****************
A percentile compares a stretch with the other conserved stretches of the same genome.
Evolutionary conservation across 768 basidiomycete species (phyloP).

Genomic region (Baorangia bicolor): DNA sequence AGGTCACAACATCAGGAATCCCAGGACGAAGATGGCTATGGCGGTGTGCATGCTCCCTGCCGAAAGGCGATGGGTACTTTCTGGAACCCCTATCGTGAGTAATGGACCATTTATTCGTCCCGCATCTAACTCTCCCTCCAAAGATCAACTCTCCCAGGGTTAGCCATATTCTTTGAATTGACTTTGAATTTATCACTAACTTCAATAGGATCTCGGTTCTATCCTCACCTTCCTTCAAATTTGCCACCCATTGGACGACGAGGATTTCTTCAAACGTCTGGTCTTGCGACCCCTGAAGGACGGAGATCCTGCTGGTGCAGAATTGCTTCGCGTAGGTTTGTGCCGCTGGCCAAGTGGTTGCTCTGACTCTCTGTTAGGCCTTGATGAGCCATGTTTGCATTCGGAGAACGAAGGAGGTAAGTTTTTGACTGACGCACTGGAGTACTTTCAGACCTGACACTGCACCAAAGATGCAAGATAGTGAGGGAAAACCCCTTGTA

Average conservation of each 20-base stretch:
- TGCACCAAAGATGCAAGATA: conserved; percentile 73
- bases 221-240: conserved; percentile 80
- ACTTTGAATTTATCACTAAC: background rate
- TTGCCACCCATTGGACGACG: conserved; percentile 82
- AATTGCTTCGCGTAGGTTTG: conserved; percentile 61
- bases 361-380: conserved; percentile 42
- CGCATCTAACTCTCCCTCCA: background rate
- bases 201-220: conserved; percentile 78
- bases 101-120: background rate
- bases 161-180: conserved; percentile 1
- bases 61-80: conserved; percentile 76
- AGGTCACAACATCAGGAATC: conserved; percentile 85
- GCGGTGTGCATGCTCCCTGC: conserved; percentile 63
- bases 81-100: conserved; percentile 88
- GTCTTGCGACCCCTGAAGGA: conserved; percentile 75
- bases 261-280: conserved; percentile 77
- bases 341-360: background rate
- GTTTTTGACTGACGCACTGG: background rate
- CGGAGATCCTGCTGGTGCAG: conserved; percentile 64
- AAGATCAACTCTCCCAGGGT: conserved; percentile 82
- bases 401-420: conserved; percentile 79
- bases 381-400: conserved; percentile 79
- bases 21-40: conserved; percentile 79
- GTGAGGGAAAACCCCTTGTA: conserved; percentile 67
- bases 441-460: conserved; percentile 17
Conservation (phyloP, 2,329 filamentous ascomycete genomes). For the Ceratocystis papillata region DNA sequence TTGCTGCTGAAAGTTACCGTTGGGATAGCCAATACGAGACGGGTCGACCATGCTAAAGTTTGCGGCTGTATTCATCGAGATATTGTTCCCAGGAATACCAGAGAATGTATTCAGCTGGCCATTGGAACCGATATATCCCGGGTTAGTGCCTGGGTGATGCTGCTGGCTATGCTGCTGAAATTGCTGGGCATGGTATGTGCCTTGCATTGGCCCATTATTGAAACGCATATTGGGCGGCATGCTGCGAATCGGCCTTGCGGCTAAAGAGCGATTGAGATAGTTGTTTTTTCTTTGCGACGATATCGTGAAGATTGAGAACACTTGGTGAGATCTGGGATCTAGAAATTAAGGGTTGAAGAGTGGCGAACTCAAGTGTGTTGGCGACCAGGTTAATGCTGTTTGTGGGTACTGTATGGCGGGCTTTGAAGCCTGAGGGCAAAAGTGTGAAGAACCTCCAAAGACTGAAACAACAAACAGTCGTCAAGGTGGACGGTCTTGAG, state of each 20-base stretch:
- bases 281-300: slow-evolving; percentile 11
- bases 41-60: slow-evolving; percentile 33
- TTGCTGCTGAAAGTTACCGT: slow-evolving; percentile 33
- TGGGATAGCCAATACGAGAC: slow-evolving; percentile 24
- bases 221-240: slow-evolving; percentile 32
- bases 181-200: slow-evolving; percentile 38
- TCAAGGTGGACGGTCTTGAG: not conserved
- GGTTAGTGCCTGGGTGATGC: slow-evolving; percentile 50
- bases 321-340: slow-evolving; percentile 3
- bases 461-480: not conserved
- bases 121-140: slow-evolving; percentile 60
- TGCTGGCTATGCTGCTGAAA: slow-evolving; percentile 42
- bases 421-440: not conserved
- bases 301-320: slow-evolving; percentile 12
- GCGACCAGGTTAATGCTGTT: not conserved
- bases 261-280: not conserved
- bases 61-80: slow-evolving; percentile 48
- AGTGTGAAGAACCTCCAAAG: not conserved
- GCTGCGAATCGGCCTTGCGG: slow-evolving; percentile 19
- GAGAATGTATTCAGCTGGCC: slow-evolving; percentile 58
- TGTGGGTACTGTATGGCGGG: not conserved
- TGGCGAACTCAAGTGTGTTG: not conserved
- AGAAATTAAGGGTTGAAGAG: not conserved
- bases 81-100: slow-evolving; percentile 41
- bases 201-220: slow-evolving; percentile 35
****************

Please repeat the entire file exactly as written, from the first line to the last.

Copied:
A percentile compares a stretch with the other conserved stretches of the same genome.
Evolutionary conservation across 768 basidiomycete species (phyloP).

Genomic region (Baorangia bicolor): DNA sequence AGGTCACAACATCAGGAATCCCAGGACGAAGATGGCTATGGCGGTGTGCATGCTCCCTGCCGAAAGGCGATGGGTACTTTCTGGAACCCCTATCGTGAGTAATGGACCATTTATTCGTCCCGCATCTAACTCTCCCTCCAAAGATCAACTCTCCCAGGGTTAGCCATATTCTTTGAATTGACTTTGAATTTATCACTAACTTCAATAGGATCTCGGTTCTATCCTCACCTTCCTTCAAATTTGCCACCCATTGGACGACGAGGATTTCTTCAAACGTCTGGTCTTGCGACCCCTGAAGGACGGAGATCCTGCTGGTGCAGAATTGCTTCGCGTAGGTTTGTGCCGCTGGCCAAGTGGTTGCTCTGACTCTCTGTTAGGCCTTGATGAGCCATGTTTGCATTCGGAGAACGAAGGAGGTAAGTTTTTGACTGACGCACTGGAGTACTTTCAGACCTGACACTGCACCAAAGATGCAAGATAGTGAGGGAAAACCCCTTGTA

Average conservation of each 20-base stretch:
- TGCACCAAAGATGCAAGATA: conserved; percentile 73
- bases 221-240: conserved; percentile 80
- ACTTTGAATTTATCACTAAC: background rate
- TTGCCACCCATTGGACGACG: conserved; percentile 82
- AATTGCTTCGCGTAGGTTTG: conserved; percentile 61
- bases 361-380: conserved; percentile 42
- CGCATCTAACTCTCCCTCCA: background rate
- bases 201-220: conserved; percentile 78
- bases 101-120: background rate
- bases 161-180: conserved; percentile 1
- bases 61-80: conserved; percentile 76
- AGGTCACAACATCAGGAATC: conserved; percentile 85
- GCGGTGTGCATGCTCCCTGC: conserved; percentile 63
- bases 81-100: conserved; percentile 88
- GTCTTGCGACCCCTGAAGGA: conserved; percentile 75
- bases 261-280: conserved; percentile 77
- bases 341-360: background rate
- GTTTTTGACTGACGCACTGG: background rate
- CGGAGATCCTGCTGGTGCAG: conserved; percentile 64
- AAGATCAACTCTCCCAGGGT: conserved; percentile 82
- bases 401-420: conserved; percentile 79
- bases 381-400: conserved; percentile 79
- bases 21-40: conserved; percentile 79
- GTGAGGGAAAACCCCTTGTA: conserved; percentile 67
- bases 441-460: conserved; percentile 17
Conservation (phyloP, 2,329 filamentous ascomycete genomes). For the Ceratocystis papillata region DNA sequence TTGCTGCTGAAAGTTACCGTTGGGATAGCCAATACGAGACGGGTCGACCATGCTAAAGTTTGCGGCTGTATTCATCGAGATATTGTTCCCAGGAATACCAGAGAATGTATTCAGCTGGCCATTGGAACCGATATATCCCGGGTTAGTGCCTGGGTGATGCTGCTGGCTATGCTGCTGAAATTGCTGGGCATGGTATGTGCCTTGCATTGGCCCATTATTGAAACGCATATTGGGCGGCATGCTGCGAATCGGCCTTGCGGCTAAAGAGCGATTGAGATAGTTGTTTTTTCTTTGCGACGATATCGTGAAGATTGAGAACACTTGGTGAGATCTGGGATCTAGAAATTAAGGGTTGAAGAGTGGCGAACTCAAGTGTGTTGGCGACCAGGTTAATGCTGTTTGTGGGTACTGTATGGCGGGCTTTGAAGCCTGAGGGCAAAAGTGTGAAGAACCTCCAAAGACTGAAACAACAAACAGTCGTCAAGGTGGACGGTCTTGAG, state of each 20-base stretch:
- bases 281-300: slow-evolving; percentile 11
- bases 41-60: slow-evolving; percentile 33
- TTGCTGCTGAAAGTTACCGT: slow-evolving; percentile 33
- TGGGATAGCCAATACGAGAC: slow-evolving; percentile 24
- bases 221-240: slow-evolving; percentile 32
- bases 181-200: slow-evolving; percentile 38
- TCAAGGTGGACGGTCTTGAG: not conserved
- GGTTAGTGCCTGGGTGATGC: slow-evolving; percentile 50
- bases 321-340: slow-evolving; percentile 3
- bases 461-480: not conserved
- bases 121-140: slow-evolving; percentile 60
- TGCTGGCTATGCTGCTGAAA: slow-evolving; percentile 42
- bases 421-440: not conserved
- bases 301-320: slow-evolving; percentile 12
- GCGACCAGGTTAATGCTGTT: not conserved
- bases 261-280: not conserved
- bases 61-80: slow-evolving; percentile 48
- AGTGTGAAGAACCTCCAAAG: not conserved
- GCTGCGAATCGGCCTTGCGG: slow-evolving; percentile 19
- GAGAATGTATTCAGCTGGCC: slow-evolving; percentile 58
- TGTGGGTACTGTATGGCGGG: not conserved
- TGGCGAACTCAAGTGTGTTG: not conserved
- AGAAATTAAGGGTTGAAGAG: not conserved
- bases 81-100: slow-evolving; percentile 41
- bases 201-220: slow-evolving; percentile 35